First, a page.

The Complete Florida Power of Attorney Guide - Jacksonville Lawyer

The Complete Florida Power of Attorney Guide

by Kellen Bryant

Florida Power of AttorneyUnder Florida law, a power of attorney is a legal document where someone gives another person the legal ability to act on their behalf.  Plainly, your mom gives you power of attorney to write checks on her bank account.

A durable power of attorney does the same thing as a power of attorney except that a durable power of attorney does not become invalid if you become incapacitated.  Incapacity mean that you lost your mind (Alzheimer’s, dementia) or you don’t know this from that.

The durable power of attorney is extremely powerful.  If you put the power in the wrong hands, that person can clean your bank account out and put all your property into their name.  That is bad.


Why give someone power of attorney?

  • Convenience – you cannot be somewhere where you need to sign something that has legal effect
  • You are immobile – you cannot do physical tasks such as go to the bank or downtown Jacksonville to pay your property taxes
  • You are mentally incompetent – you cannot manage your money properly

How do you protect yourself?

Give the right person power of attorney.  The person you give power of attorney should be smart with money, well organized, of high moral character, and would do anything for you.  You can have more than one.  I always suggest you name multiple alternates.

Create checks and balances if the power of attorney is being used.  Let others know that your power of attorney (known as the “attorney in fact” or “agent”) is managing your finances.  Have your banks send out statements to someone else (another child or your accountant).

What happens if someone is wrongly managing your money with the power of attorney?

Contact the Jacksonville police, state attorney, or Department of Children and Families.

Ask someone to help you hire a lawyer.  The government agencies can punish, but they cannot get your money back.  You may need a lawyer to help in civil court to get the money back or undo the bad stuff.

What should be in my durable power of attorney? 

Very specific instructions.  The new durable power of attorney law in Florida requires greater specificity in the legal documents in order for the durable power of attorney to be accepted.  The new law prohibits vague statements such as “My agent may do anything that I could do myself.”  If what your agent needs to do for you isn’t specifically written out in the document, then there is a good chance that the durable power of attorney could be rejected.   You want financial institutions, insurances companies, the IRS, and other government agencies to accept your durable power of attorney.  If not then you would first fight with the business that won’t accept the power of attorney, then you might have to hire a lawyer to fight the business for you, and then you may have to go to guardianship court, which is extremely expensive.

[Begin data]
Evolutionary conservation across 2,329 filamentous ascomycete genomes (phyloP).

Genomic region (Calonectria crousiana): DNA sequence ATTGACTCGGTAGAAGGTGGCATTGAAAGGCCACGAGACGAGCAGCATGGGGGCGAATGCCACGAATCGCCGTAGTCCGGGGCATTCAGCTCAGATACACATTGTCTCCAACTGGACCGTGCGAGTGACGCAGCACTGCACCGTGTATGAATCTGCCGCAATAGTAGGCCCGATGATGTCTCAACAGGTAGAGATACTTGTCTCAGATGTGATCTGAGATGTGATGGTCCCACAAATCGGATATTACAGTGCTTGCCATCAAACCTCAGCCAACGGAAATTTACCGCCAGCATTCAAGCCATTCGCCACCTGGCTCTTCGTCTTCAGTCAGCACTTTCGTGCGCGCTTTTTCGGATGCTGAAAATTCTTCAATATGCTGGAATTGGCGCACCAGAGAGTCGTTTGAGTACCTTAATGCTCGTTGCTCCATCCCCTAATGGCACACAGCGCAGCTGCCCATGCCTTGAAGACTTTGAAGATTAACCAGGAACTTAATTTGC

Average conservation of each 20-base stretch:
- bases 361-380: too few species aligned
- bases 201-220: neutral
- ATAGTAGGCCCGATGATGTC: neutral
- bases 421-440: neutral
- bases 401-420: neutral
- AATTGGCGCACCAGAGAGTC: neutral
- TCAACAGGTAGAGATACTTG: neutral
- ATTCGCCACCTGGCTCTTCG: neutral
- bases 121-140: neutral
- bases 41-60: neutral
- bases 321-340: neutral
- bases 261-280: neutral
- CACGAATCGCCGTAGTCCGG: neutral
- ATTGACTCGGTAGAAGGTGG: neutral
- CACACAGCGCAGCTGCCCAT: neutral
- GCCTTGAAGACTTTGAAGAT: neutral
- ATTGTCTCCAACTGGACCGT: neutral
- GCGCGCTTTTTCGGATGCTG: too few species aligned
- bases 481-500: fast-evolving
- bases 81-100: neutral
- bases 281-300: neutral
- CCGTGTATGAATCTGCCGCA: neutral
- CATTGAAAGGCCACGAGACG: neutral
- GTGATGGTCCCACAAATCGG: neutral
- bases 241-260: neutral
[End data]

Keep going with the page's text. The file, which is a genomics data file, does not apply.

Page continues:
Checks and balances.  Your durable power of attorney needs to have checks and balances built into the documents so if your attorney-in-fact steals from you, a civil attorney will have additional legal groups to get the money back.

Correct execution.  The new durable power of attorney law in Florida requires additional execution requirements to protect against elder financial abuse.  On the other hand, failing to adhere to the correct execution requires could make your durable power of attorney worthless and you will have to go to guardianship court.

Why do you want to have a good durable power of attorney?

Your agent can carry on your financial business without interruption. Thus, bills won’t go unpaid because you cannot write a check and checks can be deposited.  If you do all your banking electronically and something has to be changed, your attorney-in-fact needs to be able to do that for you.

You require asset protection strategies for long-term care.  I cannot do advanced asset protection strategies if you power of attorney’s language does not say I can do it.  This is a huge mistake that I see in most durable powers of attorney.

You require crucial estate tax planning strategies to avoid unnecessary taxation.  Same thing with asset protection strategies.  Special estate tax strategies need to be permitted in the durable power of attorney document.

At minimum, get a good durable power of attorney if you do nothing else.  If you decide that you don’t want to spend your money on comprehensive estate planning at this time, at least give your children the option of doing the planning for you through a well drafted durable power of attorney form.  You might not be interested in long-term care planning because you may think you won’t need it, but what if you DO need long-term care planning and you can’t do anything about it because you are physically or mentally incapacitated?

With a good durable power of attorney, your trusted child or family member can preserve more of your assets for your care or to maintain your home or other assets and do the long-term care planning you chose not to do or keep updated.

Florida Durable Power of Attorney Summary Video

Where do you get a good Florida Durable Power of Attorney Form?

First, you need to understand that there is a little more to a durable power of attorney than just the document itself.  Perhaps you picked that knowledge up from reading this article.

If you want something cheap and easy, then you could expose yourself and your family to a potential financial nightmare.

If you are concerned about protecting your assets from long-term care and you’re in Florida, then you need to visit an elder law attorney.


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